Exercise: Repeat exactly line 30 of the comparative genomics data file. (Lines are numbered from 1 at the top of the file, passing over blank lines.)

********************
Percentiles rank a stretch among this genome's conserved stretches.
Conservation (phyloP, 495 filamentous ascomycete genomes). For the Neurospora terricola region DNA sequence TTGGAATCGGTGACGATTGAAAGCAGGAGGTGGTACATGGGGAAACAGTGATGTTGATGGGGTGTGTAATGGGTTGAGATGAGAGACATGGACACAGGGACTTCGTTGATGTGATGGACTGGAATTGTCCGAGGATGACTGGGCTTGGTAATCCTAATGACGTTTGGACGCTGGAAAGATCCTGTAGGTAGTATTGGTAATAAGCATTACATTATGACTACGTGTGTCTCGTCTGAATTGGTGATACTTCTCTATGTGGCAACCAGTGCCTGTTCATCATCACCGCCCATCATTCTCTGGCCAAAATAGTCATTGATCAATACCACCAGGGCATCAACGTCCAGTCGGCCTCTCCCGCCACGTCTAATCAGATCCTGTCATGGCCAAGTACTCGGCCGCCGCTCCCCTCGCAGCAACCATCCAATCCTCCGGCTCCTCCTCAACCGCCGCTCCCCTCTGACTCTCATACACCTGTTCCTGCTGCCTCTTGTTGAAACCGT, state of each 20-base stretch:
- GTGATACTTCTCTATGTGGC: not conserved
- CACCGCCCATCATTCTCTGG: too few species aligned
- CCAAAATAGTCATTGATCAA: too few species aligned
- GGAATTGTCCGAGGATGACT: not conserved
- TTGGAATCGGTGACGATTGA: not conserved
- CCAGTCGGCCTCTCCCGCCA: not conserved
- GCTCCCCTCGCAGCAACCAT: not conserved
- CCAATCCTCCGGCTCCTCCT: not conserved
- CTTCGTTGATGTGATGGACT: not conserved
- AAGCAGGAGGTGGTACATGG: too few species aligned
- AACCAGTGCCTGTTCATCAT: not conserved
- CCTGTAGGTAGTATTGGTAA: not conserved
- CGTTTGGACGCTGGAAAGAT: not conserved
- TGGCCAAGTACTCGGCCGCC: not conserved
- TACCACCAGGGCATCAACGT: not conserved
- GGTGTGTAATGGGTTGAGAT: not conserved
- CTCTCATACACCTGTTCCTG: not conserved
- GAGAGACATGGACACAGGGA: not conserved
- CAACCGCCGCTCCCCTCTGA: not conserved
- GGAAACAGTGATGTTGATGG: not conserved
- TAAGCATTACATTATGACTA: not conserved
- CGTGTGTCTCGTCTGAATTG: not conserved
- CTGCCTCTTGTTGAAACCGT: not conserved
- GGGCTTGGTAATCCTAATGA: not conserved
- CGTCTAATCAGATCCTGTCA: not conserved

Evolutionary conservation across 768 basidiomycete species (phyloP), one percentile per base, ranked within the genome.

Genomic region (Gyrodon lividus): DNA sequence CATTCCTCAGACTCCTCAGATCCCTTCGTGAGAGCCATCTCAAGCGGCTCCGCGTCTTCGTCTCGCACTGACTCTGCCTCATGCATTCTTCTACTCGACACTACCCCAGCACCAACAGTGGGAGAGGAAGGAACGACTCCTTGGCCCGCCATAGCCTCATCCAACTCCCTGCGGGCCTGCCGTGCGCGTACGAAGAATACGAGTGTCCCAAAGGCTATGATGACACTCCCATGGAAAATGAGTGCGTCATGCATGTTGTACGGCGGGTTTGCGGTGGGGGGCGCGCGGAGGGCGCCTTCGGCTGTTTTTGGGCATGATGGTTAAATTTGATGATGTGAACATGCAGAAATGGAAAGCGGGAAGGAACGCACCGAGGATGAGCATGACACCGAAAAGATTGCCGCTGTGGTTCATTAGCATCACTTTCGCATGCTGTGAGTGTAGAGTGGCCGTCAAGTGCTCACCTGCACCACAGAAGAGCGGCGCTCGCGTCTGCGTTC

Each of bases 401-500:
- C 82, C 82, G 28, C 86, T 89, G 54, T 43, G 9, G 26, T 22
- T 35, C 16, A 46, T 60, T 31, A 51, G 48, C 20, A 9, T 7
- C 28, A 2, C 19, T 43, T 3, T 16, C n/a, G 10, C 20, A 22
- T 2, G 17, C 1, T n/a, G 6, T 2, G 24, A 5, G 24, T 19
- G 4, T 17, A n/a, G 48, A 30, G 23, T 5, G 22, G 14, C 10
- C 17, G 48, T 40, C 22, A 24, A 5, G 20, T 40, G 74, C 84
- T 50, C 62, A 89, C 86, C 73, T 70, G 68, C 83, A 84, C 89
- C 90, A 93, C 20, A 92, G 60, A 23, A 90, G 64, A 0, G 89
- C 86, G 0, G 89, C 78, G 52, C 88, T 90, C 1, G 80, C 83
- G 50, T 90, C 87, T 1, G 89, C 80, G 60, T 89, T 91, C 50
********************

Each of bases 401-500: